If you're as appreciative as I am of these alternate news sources, considering donating to keep these folks up and running:
The Long War Journal and Public Multimedia, Inc (donations are tax-deductible!)
The Mudville Gazette [home of Greyhawk and Mrs. G]
The daily and ultimate sacrifices made by our troops and their families are not for nothing. Our troops are accomplishing terrific things around the world, and we wouldn't be nearly as well informed about their endeavors without the efforts of milbloggers and independent journalists covering the wars.
My thanks to them all. Again.
Wednesday, July 9, 2008
"Beginning June 14, 2008, a small team of runners will run across America to raise awareness about the lives of those soldiers who fought, to activate their memories and keep their spirits alive, to support organizations that help wounded veterans and the families of those killed (Wounded Warrior Project, Yellow Ribbon Fund, Gold Star Family Support Center, and the 1st Lt. Michael J. Cleary Memorial Fund), and to aid the healing process for those Americans whose lives have been affected by the war."The miles logged on July 4th included one for JP Blecksmith. If you've read this blog before, you might recognize that name, as JP is one of the graduates of the United States Naval Academy and former Navy football players memorialized on the shirt that I now wear every Memorial Day. Details HERE. More about JP and what his sacrifice has inspired his family to do can be found HERE.
Consider supporting the runners in "Run for the Fallen" by showing up somewhere along their route (I hope to be there as they finish at Arlington Cemetery on August 24th) or by donating to one of their chosen troop support organizations.
Thursday, July 3, 2008
Wednesday, July 2, 2008
This ship has an awesome motto for a 4th of July activity:
"STRENGTH IN FREEDOM." The real strength of our country is that,for over 200 years, Americans have fought and died for the ideals of freedom anddemocracy. Hence, "Strength in Freedom."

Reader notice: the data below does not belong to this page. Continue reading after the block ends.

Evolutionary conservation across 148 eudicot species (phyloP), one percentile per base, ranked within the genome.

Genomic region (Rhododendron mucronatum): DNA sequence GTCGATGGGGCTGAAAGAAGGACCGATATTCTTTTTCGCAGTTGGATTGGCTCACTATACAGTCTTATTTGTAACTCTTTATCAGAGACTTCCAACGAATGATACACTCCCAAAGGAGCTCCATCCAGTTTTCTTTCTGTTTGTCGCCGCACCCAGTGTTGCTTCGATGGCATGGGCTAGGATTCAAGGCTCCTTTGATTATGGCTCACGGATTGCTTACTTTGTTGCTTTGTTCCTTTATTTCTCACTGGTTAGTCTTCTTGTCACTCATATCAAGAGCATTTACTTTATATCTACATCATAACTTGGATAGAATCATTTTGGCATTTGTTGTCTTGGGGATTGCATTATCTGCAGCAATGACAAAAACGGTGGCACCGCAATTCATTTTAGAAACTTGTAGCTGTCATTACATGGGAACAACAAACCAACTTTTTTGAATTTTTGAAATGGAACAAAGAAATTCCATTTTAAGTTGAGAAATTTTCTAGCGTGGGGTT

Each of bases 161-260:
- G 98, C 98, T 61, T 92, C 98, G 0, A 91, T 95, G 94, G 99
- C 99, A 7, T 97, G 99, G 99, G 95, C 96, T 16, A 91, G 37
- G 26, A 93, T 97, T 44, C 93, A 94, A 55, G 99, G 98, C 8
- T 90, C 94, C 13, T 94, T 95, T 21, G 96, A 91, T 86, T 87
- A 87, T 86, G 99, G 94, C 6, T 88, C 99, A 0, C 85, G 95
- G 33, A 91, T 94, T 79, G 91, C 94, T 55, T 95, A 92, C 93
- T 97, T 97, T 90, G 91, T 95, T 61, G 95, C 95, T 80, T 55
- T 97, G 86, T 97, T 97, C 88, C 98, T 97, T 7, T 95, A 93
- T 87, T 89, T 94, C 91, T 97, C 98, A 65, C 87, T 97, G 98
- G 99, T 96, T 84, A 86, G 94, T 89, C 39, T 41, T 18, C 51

Start typing! :-)
Tuesday, July 1, 2008
They sleep in WWII era wooden huts and sleeping bags, as the constant blowing dirt finds its way into everything they own. They cherish the basic things most take for granted in the states. Operating flawlessly in the 100+ weather is not the exception, it's the expected. They are a tight group that redefines the phrase, "No Better Friend, No Worse Enemy".
Don't know what to say? Well, maybe something like this?
Emails go to dirtpeople AT gmail DOT com
Deadline is July 10th!
Thursday, June 26, 2008
After raising a little over $1M in one day, the donations have kept coming. Now they're at one and a half MILLION dollars.
That's 50% past their goal. Way to go America!
They cracked a million bucks! Not bad for 8 hours work, huh?
If you missed out on the fun, they're still taking donations thru July 2!
Wednesday, June 25, 2008
In a terrifically opportune follow-up to my post below (about funding a trike for Sgt Bob of Iowa), Major Daniel Gade passes along a request for your help for wounded vets and other mobility-challenged folks that are using Segways to get around town.
I'll let Maj Gade fill you in:
"As many of you know, I was seriously wounded in Iraq in 2005, and lost my right leg. I am not alone: the war has produced more than 800 amputees of various degrees of severity, and many more with burns, joint fusions, and other issues resulting in decreased mobility. For many of us, the solution to our mobility issues- the thing that enables us to get around our college campuses, places of work and worship, golf courses, and other locations, is the Segway. A Segway is to a person with a mobility problem as a guide dog is to a person who is blind.
However, for a variety of reasons, certain venues which allow wheelchairs (Federal law requires it) choose not to allow Segways.
But you can help: On Tuesday the 18th of June, the Department of Justice released a "Notice of Proposed Rulemaking" which seeks public comment on whether Segways should be accommodated in the same way as wheelchairs when they are operated by a person with a disability. You can help by simply contacting the Department of Justice and stating that disabled veterans and others with mobility issues should be accommodated in all circumstances, whether they use a Segway or a wheelchair. It would be best to express your views in your own words rather than quoting me, but only because "form letters" are counted by DOJ as single comments rather than separate ones. "
Read the whole thing HERE (HT: Blackfive).
Follow the two links at the Blackfive post and get on board to help these folks attain the quality of life they deserve. If motorized wheelchairs are permitted, I can't see how Segways can be excluded. It's really not that different from making an exception for seeing-eye dogs where pets are otherwise not permitted.
Thanks, Major Gade, for your service and for bringing this opportunity to our attention.
Saturday, June 21, 2008
So he can do stuff like this?
He got to take one these "trikes" for a spin on day two of this year's Face of America Bike Ride from Washington, DC to Gettysburg, PA.